Monday, May 09, 2011

Return to St. Petersburg

I feel like I could burst into tears at any moment. Arriving in St. Petersburg for the second time has been one of the worst experiences of my life.  

The three-hour train ride from Helsinki to St. Pete was okay, but it was all downhill from there. A driver from the university was supposed to pick me up at a friends house where I was keeping my luggage. He finally arrived, but said not a word during the entire 30-minute drive across town.  My efforts to make conversation were met with silence.  

We parked in front of a few high rises and dragged my suitcases over a mud path covered with wooden planks. Walking up to the kiosk adjacent to a ten-foot high barred fence with giant turnstile gate, my driver, who apparently works for the university, silently left me and approached the counter.  He presented some papers and eventually I was let in.  Inside the fenced area are a number of buildings surrounding a grassy quad. I was led into one of them and right inside the door the driver put down my suitcase, handed some papers to the lady at the desk, and shoved a xeroxed copy of a map in my direction as he turned and headed for the door.  I started after him and began to say, "Wait, I don't know where I'm going or even where I am. You have to show me where I live."  He kept walking away from me but flung his left arm out, pointing to the desk -- obviously suggesting that I should direct my inquiries to the women there.  And without a word he was gone.  

My room is the corner right on the bottom floor
-- just to the right of that tree trunk
I stood there looking at the door swung shut behind him for almost thirty seconds, frozen in place.  How much of a heart does it take to show a little compassion for a young woman traveling alone in a foreign country?  Perhaps a word or two of explanation, or maybe having introduced me to the ladies in charge of the dorm would have been more appropriate than his quick getaway. 

The library/administrative building where I was
sent to get an ID card






What happened next is almost astounding.  I was sent to stow my luggage in my new room and then returned to the lobby, at which point I was told to follow a cute little Asian girl to some other building to get my electronic ID card that will let me into my building. I was a little surprised when her face looked just as bewildered as mine while the dorm lady was giving instructions in Russian, and I was even more surprised when I started talking to her and realized she had only arrived 5 days ago herself. They're sending a Chinese exchange student to help me obtain my ID card?

I expected that my experience studying in Russia would differ from my lifestyle in the protective ring of the Consulate and diplomatic circle.  I did not, however, expect my experience to be this different.  I feel like I was living in a superficial Russia before - one filled with nights at the ballet, an apartment downtown, and a comfortable, English-dominated work environment; now I've been thrust into a harsh reality. The student dorm I'm living in appears to have about 10 floors.  I'm on the bottom floor, thankfully.  My room is right across from the showers and toilets, and it has a lovely view right out onto the quad. Perfect for people watching and indoor sunbathing.  The window panes are new and a 4'x2' window swings wide open quite easily.  The view and window are definitely the high points.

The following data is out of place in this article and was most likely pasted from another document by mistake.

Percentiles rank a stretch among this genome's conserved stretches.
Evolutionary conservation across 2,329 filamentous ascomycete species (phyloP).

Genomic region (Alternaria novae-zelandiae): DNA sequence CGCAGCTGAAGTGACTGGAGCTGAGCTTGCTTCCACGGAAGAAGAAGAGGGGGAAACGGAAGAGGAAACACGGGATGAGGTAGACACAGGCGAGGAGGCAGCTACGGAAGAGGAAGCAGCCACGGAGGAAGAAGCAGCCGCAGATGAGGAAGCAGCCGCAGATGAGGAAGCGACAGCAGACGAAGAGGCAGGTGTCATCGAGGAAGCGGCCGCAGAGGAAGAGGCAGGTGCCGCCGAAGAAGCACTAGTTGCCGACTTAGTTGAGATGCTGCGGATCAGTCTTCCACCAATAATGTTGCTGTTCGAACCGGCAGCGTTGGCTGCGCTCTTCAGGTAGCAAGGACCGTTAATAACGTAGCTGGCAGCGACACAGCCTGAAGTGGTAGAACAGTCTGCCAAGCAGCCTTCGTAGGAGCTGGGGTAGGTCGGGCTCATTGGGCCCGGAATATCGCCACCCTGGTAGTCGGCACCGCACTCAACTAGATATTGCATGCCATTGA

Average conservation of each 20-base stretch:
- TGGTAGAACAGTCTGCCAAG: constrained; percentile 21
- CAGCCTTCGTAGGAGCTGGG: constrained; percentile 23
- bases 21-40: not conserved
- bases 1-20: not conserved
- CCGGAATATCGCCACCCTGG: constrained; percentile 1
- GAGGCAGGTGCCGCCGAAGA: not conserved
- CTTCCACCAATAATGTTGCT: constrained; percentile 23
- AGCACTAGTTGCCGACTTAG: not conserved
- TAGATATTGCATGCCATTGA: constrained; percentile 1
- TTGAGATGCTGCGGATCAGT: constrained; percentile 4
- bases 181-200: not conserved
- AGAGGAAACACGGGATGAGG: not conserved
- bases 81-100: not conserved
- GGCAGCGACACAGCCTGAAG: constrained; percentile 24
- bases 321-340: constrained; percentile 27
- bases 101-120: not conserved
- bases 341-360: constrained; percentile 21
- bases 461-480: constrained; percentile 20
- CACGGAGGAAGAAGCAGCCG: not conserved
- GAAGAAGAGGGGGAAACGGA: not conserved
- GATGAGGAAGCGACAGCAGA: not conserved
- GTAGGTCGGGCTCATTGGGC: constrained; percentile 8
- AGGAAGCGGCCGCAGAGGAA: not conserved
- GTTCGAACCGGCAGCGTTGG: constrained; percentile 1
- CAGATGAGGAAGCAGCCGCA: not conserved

I chose the bed on the left by
the window
I walked into a dusty, musty-smelling room with peeling wall paper in an interesting pattern and a desk that appears to be on the brink of collapsing.  The permanent shelving unit in the corner -- not worthy of being called an armoir nor a closet -- has a unit for hanging clothes, but has neither a bar nor hangers. There are five suspicious looking softball-sized holes in the wall and two more the size of golf balls in the ceiling. I found a new-looking minifridge in a little cubby next to the door; it even still has the cardboard and plastic wrapping on the drawers inside. Unfortunately it's not turned on and I haven't yet the vocabulary to ask around. Looking up the necessary words is on my to-do list.

Also on my to-do (soon) list is "buy toilet paper and hand sanitizer."  There are four toilets in the bathroom across the hall, none of which are equipped with toilet paper.  In fact, there aren't even toilet paper holders. Apparently it's BYOTP.** And, in typical Russian fashion, only two of the four have toilet seats.  On the way out of the restrooms this afternoon I ran smack into a guy on his way in....apparently they're co-ed bathrooms (and shower rooms?).  Hand sanitizer is on the list because there were no sinks to be found in the vicinity.
three beds -- one desk -- two chairs